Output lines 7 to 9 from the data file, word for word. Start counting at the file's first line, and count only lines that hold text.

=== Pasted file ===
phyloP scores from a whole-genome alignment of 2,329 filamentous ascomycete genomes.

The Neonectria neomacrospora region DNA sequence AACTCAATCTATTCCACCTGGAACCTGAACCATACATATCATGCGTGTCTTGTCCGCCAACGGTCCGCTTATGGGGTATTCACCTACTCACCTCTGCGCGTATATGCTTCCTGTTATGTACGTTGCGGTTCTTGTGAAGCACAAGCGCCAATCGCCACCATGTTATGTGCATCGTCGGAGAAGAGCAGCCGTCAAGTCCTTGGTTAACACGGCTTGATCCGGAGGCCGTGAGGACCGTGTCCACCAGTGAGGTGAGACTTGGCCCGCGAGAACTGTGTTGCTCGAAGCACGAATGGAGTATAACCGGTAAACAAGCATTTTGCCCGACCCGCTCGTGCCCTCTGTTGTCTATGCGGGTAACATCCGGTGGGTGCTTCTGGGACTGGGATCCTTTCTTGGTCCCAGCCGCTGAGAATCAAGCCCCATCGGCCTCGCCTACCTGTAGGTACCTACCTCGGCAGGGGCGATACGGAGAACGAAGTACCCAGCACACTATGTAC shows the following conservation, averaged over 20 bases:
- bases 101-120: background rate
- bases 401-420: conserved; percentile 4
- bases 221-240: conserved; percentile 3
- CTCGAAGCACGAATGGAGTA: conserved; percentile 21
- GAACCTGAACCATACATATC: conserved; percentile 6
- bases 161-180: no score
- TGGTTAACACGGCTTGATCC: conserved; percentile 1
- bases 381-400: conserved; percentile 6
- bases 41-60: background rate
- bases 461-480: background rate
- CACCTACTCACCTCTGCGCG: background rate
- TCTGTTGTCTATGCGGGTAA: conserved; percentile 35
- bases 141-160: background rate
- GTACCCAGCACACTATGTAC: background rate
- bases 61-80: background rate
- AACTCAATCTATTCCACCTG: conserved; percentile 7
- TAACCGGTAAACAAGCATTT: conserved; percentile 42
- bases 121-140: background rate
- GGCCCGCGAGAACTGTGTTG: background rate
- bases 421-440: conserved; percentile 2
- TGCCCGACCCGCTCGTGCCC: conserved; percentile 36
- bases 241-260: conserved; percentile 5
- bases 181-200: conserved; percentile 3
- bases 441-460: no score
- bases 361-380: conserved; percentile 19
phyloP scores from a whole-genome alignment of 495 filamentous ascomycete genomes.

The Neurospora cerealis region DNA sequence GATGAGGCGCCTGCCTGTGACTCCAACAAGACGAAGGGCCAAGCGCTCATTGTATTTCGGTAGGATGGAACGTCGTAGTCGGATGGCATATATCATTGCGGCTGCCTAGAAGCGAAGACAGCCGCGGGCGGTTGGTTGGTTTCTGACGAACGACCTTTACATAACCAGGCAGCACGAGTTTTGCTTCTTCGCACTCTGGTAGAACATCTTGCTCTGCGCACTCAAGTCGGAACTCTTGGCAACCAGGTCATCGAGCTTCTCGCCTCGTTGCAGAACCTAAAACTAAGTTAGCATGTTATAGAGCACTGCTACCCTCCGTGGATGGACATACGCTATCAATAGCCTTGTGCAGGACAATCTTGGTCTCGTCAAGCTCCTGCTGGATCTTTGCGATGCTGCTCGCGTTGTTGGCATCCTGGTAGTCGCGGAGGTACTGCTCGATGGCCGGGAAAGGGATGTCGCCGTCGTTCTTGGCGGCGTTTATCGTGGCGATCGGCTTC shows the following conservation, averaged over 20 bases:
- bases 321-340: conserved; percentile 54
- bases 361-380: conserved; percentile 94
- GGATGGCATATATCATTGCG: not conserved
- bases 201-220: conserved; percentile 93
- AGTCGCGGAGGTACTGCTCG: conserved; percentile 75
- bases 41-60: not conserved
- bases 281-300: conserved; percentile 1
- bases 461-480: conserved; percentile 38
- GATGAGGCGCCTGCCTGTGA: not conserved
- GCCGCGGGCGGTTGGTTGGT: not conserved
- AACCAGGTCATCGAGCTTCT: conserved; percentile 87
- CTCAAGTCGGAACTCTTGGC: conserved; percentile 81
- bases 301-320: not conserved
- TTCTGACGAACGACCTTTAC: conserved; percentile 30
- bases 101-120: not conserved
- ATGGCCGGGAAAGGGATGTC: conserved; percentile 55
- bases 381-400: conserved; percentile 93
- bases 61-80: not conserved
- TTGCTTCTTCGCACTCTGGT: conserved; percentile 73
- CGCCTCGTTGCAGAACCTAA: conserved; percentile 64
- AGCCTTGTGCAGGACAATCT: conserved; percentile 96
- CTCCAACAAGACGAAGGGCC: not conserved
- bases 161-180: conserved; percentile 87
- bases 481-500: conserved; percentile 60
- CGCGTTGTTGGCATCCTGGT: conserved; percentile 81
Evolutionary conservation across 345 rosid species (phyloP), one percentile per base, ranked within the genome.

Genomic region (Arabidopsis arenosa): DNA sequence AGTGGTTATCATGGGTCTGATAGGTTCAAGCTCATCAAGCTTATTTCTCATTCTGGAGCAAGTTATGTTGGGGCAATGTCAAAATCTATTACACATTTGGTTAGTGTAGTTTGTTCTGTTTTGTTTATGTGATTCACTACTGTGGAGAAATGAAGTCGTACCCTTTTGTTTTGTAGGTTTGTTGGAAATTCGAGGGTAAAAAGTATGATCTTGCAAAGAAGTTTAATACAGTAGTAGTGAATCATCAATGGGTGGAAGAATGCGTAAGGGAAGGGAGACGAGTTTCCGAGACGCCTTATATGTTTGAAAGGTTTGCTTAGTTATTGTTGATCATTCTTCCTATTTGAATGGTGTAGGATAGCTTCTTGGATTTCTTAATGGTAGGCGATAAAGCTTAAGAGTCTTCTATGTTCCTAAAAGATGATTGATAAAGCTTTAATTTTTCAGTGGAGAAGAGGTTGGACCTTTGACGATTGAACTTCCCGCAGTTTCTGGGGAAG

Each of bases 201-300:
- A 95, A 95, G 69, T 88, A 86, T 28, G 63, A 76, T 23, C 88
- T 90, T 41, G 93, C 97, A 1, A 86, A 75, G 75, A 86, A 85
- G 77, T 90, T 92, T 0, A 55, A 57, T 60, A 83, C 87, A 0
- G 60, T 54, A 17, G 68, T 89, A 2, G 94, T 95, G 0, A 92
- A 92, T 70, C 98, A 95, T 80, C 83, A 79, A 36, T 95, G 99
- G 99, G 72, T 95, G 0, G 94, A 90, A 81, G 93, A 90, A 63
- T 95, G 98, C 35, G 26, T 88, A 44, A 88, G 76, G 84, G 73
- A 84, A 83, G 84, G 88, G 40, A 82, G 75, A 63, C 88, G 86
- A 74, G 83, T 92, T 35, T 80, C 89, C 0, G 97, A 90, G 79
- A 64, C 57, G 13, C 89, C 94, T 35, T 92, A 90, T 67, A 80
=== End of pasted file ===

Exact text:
- GAACCTGAACCATACATATC: conserved; percentile 6
- bases 161-180: no score
- TGGTTAACACGGCTTGATCC: conserved; percentile 1